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How to improve your creative process

The best place to start is to assure that you are embracing imperfections just as much as you are pursuing perfection.

Photo by <a href="https://unsplash.com/@kylejglenn?utm_source=unsplash&utm_medium=referral&utm_content=creditCopyText">Kyle Glenn</a> on <a href="https://unsplash.com/s/photos/creativity?utm_source=unsplash&utm_medium=referral&utm_content=creditCopyText">Unsplash</a>
Photo by Kyle Glenn on Unsplash

As a young and very early-stage startup laying down the foundations of what we hope to look back at as the beginnings of a worthwhile creative journey. We are confronted with this challenge often.


In many ways, the journey has already been worthwhile. When Jens and I started Morii we both came from divergent but loosely coupled backgrounds. We started our quest with no actual skill or knowledge of videography but with a solid brand, marketing and sales acumen. Ask anybody in these fields and they will stress that creativity is not only a plus but a must to do well.


Here are a few things we have learnt through our trials and that we see expressed in the different creators we are lucky to come across daily.


"The process and the end product are equally valuable" - Virgil Abloh

This quote can be understood and dissected in many ways. When it comes to the creative process it is very straightforward. You can not expect to create something genuinely creative unless you are meticulous with the process.

Take Morii Mondays for example. A very large part that might seem simple for most is curating great content that matches the values we wish to share and cultivate in Morii. We have found that the posts that perform the best are the ones where we are unapologetically ourselves and more focused on enjoying each pixel rather than the bigger picture and vision we have.


The paradox of any creative process is that it is rarely made more straightforward by having a high IQ or random movie-like epiphanies. It is usually a matter of consistently training and challenging imagination, thought patterns, practising observation and dreaming big AND small. It sounds simple, and yet in this era of information overload and Ant-Man-sized attention spans, these important elements are often missing from our everyday creative lives.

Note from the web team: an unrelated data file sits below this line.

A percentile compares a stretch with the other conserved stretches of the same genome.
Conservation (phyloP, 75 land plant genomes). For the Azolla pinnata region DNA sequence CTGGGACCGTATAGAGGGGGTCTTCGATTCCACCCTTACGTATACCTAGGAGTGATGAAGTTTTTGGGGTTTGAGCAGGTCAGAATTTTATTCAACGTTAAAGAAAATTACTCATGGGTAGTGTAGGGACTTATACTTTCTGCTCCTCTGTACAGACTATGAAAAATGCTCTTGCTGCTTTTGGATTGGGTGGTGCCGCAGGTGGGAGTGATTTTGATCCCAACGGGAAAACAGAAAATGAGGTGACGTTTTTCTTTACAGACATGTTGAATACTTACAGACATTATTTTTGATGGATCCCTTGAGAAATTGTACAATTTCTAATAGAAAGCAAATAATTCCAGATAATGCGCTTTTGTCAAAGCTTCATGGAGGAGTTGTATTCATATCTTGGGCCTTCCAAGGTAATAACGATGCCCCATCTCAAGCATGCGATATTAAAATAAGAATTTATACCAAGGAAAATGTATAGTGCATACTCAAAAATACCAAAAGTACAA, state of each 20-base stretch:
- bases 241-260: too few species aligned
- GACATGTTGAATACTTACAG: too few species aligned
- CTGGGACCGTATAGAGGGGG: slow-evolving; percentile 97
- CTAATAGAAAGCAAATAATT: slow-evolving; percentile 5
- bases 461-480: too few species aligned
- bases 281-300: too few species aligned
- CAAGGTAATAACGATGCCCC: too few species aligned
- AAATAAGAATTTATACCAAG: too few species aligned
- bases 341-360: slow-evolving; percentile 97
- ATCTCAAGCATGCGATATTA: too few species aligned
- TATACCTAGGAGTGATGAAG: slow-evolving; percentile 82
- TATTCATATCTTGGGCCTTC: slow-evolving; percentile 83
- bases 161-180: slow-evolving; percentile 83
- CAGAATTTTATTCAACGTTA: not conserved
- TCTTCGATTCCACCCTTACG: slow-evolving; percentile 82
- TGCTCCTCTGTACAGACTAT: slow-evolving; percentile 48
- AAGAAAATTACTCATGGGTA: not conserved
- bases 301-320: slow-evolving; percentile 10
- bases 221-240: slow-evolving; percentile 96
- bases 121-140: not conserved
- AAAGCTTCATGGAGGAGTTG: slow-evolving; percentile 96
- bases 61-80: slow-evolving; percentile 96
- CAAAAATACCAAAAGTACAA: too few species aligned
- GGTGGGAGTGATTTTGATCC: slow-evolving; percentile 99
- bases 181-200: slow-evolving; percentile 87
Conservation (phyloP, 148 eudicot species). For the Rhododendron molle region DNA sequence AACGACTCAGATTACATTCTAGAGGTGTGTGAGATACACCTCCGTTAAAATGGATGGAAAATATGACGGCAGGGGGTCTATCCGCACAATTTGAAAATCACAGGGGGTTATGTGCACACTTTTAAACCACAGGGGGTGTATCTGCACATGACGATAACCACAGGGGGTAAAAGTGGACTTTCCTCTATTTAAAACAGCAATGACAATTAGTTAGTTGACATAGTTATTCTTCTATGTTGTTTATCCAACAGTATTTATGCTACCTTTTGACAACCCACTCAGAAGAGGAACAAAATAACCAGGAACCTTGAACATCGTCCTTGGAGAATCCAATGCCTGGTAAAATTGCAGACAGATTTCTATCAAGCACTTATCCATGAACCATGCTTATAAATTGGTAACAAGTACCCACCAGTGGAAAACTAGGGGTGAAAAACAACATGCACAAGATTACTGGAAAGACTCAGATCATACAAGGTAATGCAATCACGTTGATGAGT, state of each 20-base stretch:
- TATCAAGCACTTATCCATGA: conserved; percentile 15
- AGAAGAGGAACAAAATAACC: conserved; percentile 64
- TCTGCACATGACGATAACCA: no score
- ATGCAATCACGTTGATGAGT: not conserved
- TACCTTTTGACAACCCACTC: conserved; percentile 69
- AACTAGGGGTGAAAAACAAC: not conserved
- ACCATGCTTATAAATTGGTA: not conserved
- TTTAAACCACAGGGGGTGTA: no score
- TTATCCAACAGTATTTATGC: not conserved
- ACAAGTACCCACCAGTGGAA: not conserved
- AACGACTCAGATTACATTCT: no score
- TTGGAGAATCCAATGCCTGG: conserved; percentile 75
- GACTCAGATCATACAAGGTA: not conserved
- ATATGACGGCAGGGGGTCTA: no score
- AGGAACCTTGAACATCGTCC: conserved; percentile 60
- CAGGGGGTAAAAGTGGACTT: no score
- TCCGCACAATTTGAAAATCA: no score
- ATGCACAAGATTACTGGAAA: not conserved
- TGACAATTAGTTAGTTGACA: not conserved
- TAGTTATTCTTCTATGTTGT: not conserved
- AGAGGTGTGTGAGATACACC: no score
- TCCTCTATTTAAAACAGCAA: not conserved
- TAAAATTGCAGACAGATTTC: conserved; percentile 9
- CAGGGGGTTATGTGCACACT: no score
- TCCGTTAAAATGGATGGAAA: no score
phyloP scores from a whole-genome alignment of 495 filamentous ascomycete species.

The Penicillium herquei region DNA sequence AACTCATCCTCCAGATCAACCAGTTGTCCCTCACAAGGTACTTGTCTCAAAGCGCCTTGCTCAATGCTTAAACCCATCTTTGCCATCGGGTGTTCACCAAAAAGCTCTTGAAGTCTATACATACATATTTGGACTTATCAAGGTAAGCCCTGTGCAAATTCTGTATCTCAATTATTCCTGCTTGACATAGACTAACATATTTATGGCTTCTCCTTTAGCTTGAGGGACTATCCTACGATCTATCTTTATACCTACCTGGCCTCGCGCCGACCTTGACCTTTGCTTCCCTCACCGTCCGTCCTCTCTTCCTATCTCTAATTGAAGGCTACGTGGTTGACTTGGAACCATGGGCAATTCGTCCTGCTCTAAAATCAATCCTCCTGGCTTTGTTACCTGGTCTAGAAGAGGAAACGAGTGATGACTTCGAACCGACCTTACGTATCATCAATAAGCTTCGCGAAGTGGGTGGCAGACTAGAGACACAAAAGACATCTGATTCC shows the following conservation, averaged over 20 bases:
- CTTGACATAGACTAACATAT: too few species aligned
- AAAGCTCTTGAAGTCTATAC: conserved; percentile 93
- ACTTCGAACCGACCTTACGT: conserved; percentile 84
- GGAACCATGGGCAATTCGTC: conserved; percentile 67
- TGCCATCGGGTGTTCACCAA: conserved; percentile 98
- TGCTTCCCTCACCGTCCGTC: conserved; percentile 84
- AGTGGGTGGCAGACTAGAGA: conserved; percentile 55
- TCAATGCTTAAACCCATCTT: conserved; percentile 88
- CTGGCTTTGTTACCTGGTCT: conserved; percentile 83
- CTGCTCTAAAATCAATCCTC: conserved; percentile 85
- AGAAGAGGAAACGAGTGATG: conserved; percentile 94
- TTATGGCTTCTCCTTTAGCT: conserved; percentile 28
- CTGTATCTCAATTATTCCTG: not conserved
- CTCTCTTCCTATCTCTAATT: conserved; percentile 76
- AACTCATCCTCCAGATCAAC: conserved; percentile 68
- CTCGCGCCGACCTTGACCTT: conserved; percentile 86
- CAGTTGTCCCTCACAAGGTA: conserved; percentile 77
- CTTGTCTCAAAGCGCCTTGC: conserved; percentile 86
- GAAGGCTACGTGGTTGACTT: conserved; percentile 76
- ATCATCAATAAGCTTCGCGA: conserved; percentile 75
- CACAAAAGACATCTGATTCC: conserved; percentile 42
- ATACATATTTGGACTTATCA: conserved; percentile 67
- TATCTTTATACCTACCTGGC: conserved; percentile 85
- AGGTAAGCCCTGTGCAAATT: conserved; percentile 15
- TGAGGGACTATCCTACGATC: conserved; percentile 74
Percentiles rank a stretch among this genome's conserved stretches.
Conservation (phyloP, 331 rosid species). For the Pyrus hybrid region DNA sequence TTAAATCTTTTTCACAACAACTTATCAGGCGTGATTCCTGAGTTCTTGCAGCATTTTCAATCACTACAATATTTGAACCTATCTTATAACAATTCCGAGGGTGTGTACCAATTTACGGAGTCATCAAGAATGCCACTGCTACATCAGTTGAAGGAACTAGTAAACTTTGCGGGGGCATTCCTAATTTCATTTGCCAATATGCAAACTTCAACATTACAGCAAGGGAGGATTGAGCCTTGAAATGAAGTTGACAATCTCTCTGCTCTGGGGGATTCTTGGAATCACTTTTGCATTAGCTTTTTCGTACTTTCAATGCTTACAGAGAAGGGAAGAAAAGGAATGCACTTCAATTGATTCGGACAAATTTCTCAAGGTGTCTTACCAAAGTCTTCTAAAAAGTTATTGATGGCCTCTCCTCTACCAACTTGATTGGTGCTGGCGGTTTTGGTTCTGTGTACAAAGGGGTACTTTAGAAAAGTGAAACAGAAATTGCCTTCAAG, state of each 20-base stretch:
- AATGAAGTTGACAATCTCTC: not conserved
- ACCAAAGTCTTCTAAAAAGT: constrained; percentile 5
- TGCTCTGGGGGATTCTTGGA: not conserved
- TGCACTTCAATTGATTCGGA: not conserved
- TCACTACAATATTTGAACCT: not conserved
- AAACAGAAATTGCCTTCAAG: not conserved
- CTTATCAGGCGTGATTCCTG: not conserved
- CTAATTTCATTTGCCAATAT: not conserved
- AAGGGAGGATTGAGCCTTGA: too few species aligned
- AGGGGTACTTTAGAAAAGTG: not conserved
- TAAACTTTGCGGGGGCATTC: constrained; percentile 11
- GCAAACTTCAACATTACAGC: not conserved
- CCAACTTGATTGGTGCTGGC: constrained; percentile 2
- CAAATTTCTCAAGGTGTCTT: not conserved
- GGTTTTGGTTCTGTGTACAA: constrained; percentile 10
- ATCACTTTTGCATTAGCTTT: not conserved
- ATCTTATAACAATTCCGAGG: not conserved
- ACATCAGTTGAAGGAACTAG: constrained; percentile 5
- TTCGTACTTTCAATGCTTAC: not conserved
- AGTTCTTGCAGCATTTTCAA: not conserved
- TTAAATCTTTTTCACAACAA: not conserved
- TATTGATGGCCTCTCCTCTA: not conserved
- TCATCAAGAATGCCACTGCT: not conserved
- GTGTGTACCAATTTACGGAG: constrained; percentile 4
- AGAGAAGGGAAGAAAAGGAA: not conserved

All too often we focus on the end product, devoting our mental bandwidth to routine actions including Instagram etc. so that at the end of the day the most creative idea we can come up with is finally taking a break from the "metaverse". Sound familiar?

Whatever you’re doing – whether it’s work or leisure – practice spending time applying the “three ifs” formula to anything you see or imagine.

This will help you get into the habit of making space in your mind for dreaming – essential for creative thinking and cultivating a stronger creative process.


The "three ifs".

(1) What would happen if I change X? (the approach/ the object / the system/ the timing)

(2) What would I change or improve about this if I wanted it to have a lasting impact over 10 years?

(3) What would I do if I had a one-million-dollar investment to improve it?


These questions are designed to make us at Morii think or assist our clients in thinking differently. It is important to continuously challenge your assumptions and repeatedly use the “three ifs” formula. Tailor the questions to fit your creative journey and insights will begin to pop up more often. If not then you are not asking the right questions.


For a creative process to be optimal it needs time. Time in the sense of clearly defined boxes of time carved out and invested in focused creative thinking and creating. Google asks its teams to allocate at least 20% of their time to creative thinking or new projects and it seems to be going okay.


Showing up does not necessarily mean the results will appear. Just like a physical workout the quality and deliberateness of the exercises must be up to par.

Allocate time that fits your lifestyle and schedule. Whether it be an hour per day or per week – in which to cultivate your creative process focused on something specific. I have found that 25 min with 5 min breaks in between for as long as I can stay focused for a full round works best for me. This is a variation of a technique called The Pomo-Doro technique and is a great way to stay focused without hitting a wall of mental fatigue.


The magic happens over time as you revisit a specific task or goal in your allocated time boxes. The process becomes smoother and less taxing. It also becomes a ritual judged not by the results but merely by showing up. Which is a great way to rewire your mind to focus just as much on the process as it does the end product. Time boxing is a great way to take the pressure off and allow intuition to step in more often. Trust in one's own intuition is probably the best companion towards mastery but that is a discussion for another day.



Last but not least the clearest and most tried and tested way to improve your creative process is through the advice of someone further along the journey than you, your peers, and people you trust.



Collaboration and other people's perspectives often have a snowball effect. That is why almost any great creator has a team/someone they bounce ideas off. The worst mistake a creative can make is believing they have all the answers and can judge what they do a hundred per cent objectively. It is never too late to train yourself in this mode of interacting and it is rarely a wrong choice when you vet and choose the right people.


Keep iterating, keep creating and improve your creative process until it only exists outside the box.

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